Athletic Training Corner

Welcome to the Athletic Training Corner. Here you will find information on pertinent topics related to athletic injuries and/or performance. This information is updated monthly by Thompson Health's athletic training staff.

Each month’s topic will be relevant to the types of sports going on at the time.

SuperUser Account

NATA’s Position Statement

Acute Management of the Cervical Spine – Injured Athlete

Planning and Rehearsal

Have Emergency Action Plan (EAP) in place

This should include clear delineation of people’s roles, location of equipment (spine boards, AEDs, etc), and clear communication between all parties involved. Make sure to introduce yourself to the EMS providers at games.


Presence of the following findings, alone or in combination, heightens suspicion of C-Spine injury

  • Unconsciousness or altered level of consciousness
  • Bilateral neurologic findings or complaints
  • Significant midline spine pain with or without palpation
  • Obvious spinal column deformity


  • Ensure Cervical Spine is in neutral position and apply stabilization to minimize movement during management of the injury
  • Don’t apply traction
  • If not in neutral, realign to minimize secondary injury to spinal cord and to allow for optimal airway management.
  • Contraindications for moving to neutral position
    • Movement causes increased pain
    • Physically difficult to reposition
    • Resistance encountered
    • Patient expresses apprehension


  • Immediately attempt to expose the airway, removing any existing barriers
  • Jaw-thrust is recommended over head-tilt
  • Advanced airway management techniques are recommended (laryngoscope, endotracheal tube)

Transfer and Immobilization

  • Manual stabilization converted to immobilization (cervical collars, foam blocks).
  • Resume manual stabilization after application of external devices.
  • For supine athlete, a lift and slide technique (6-plus person lift, straddle lift and slide) has been reported to produce less motion at the head and cervical spine than the log-roll technique.
  • For prone athlete, must use log-roll

Equipment-Laden Athletes

  • Removal of helmet and shoulder pads should be deferred until transported to emergency medical facility, unless there are special circumstances.
    • If the helmet doesn’t fit properly
    • If equipment prevents neutral alignment of the cervical spine or airway access
  • Removal of helmet and shoulder pads in football and hockey should always be all-or-nothing endeavor.
  • If helmet is not on and shoulder pads are difficult to remove, must pad to ensure neutral alignment
  • Facemasks should be completely removed if needed to access airway
  • Emergency department personnel should be familiar with athletic equipment removal
  • ED’s should use CT rather than plain radiographs as the primary diagnostic test for C-Spine injuries in helmeted athletes.

Face Mask Removal

  • Use combined-tool approach
  • The 2 side straps should be removed first, followed by the top straps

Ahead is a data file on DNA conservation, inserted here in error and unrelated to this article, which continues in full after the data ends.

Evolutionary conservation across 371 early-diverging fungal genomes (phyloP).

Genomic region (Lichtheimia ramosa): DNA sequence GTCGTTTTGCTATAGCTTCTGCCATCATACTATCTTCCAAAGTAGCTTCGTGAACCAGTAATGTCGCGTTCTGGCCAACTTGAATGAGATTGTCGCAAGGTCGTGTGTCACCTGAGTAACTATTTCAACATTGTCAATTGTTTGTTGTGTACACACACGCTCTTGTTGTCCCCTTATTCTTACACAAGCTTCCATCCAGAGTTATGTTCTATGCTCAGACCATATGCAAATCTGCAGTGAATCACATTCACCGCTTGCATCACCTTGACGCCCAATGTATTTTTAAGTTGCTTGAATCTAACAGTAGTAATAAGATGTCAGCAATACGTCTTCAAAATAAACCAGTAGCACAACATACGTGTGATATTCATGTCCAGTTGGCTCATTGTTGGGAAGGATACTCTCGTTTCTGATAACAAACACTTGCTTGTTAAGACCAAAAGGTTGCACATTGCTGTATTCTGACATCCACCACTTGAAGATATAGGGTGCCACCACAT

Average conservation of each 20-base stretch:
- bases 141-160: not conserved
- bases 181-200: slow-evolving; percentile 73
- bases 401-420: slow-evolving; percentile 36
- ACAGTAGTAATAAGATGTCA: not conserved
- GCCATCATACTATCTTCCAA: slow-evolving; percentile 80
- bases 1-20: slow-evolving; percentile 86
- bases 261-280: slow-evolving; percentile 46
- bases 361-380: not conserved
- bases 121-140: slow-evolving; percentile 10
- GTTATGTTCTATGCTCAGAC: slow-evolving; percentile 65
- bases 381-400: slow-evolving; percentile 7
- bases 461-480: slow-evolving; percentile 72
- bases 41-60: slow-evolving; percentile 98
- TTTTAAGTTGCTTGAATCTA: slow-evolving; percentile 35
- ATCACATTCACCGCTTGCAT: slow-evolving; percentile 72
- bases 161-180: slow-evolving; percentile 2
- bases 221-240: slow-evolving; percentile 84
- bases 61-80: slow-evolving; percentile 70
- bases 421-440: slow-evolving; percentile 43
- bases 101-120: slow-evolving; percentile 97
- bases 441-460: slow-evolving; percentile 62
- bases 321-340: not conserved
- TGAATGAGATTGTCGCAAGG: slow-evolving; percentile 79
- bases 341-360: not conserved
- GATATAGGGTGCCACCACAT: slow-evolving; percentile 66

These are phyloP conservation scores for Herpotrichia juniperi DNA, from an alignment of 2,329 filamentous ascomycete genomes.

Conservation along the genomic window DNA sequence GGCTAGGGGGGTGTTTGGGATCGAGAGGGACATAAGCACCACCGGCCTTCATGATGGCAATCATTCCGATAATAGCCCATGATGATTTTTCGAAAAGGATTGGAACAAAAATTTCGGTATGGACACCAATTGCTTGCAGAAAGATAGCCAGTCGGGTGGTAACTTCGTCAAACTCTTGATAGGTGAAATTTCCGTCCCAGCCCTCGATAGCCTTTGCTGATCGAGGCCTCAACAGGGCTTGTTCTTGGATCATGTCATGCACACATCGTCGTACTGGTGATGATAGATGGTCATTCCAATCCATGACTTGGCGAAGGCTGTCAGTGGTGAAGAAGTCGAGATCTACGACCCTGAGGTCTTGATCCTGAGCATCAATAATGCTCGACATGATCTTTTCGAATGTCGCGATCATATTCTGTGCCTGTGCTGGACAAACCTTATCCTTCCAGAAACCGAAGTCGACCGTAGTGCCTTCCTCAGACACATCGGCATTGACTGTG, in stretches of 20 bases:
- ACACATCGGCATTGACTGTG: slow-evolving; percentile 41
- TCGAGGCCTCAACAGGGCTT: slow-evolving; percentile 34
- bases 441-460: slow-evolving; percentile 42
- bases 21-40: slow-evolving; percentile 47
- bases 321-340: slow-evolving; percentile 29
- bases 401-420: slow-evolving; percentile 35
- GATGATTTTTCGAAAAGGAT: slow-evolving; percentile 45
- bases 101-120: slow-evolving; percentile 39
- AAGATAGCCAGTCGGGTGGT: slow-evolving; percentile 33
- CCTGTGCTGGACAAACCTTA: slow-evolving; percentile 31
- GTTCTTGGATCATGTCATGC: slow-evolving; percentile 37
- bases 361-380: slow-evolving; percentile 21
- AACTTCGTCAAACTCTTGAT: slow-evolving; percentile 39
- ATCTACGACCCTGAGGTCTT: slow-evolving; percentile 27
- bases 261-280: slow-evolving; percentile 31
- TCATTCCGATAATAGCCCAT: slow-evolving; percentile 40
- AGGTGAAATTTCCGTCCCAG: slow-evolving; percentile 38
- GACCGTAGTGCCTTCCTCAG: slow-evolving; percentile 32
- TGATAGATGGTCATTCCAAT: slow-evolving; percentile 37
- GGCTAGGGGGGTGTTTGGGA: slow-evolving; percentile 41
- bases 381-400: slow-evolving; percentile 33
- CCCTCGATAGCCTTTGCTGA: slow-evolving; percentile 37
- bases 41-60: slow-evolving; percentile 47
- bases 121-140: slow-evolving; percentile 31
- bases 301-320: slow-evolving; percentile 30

• A powered screwdriver is usually quickest facemask removal method. However, a backup cutting tool should be available if screws are stripped or cannot be removed.
  • Many new helmets have Quick Release technology. Make sure you have the proper tool for these helmets.
  • If facemask can’t be removed in a reasonable amount of time, then remove helmet. Once this is done, remove shoulder pads or use padding to maintain neutral alignment
  • Athletic trainers and emergency responders, as well as emergency department personnel should all be familiar with equipment removal, and it should be rehearsed on a regular basis

Prone Log-Roll Technique

Lift and Slide Technique - Includes the 6-plus-person lift and the straddle lift and slide

Straddle lift and slide

  • Rescuer 1 stabilizes c-spine
  • 3 rescuers straddle athlete (torso/hips/legs)
  • Rescuers 2-4 lift athlete about 6” off ground while rescuer 5 slides board beneath athlete

Repositioning after transfer to spine board

  • Athlete should always be moved at an angle. Never move perpendicular to long axis of spine board.

Strapping to the board

  • Straps 1 and 2: X at chest and across shoulders
  • Strap 3: across chest
  • Straps 4 and 5: across pelvis
  • Strap 6: Across thighs
  • Strap 7: Across mid-lower legs

Helmet and shoulder pad removal

Would only be removed if access to the chest is needed (CPR) or if equipment prevents neutral alignment

  • Helmet
    • Remove chin strap and then cheek pads.
    • The rescuer at the head removes helmet while stabilization is done from the front under the chin.
    • Once helmet is removed a cervical collar is placed on the athlete
  • Shoulder Pad Removal
    • Jersey is cut away – cut through midline as well as out through each sleeve
    • Cut through strings or disconnect or cut through plastic buckles.
    • Can be slid out by rescuer at head while stabilization is transferred to another rescuer
    • Can be cut in back and then separated and slid out on each side.

*New Rip-Cord shoulder pads are designed for easy removal with the pull of a cord

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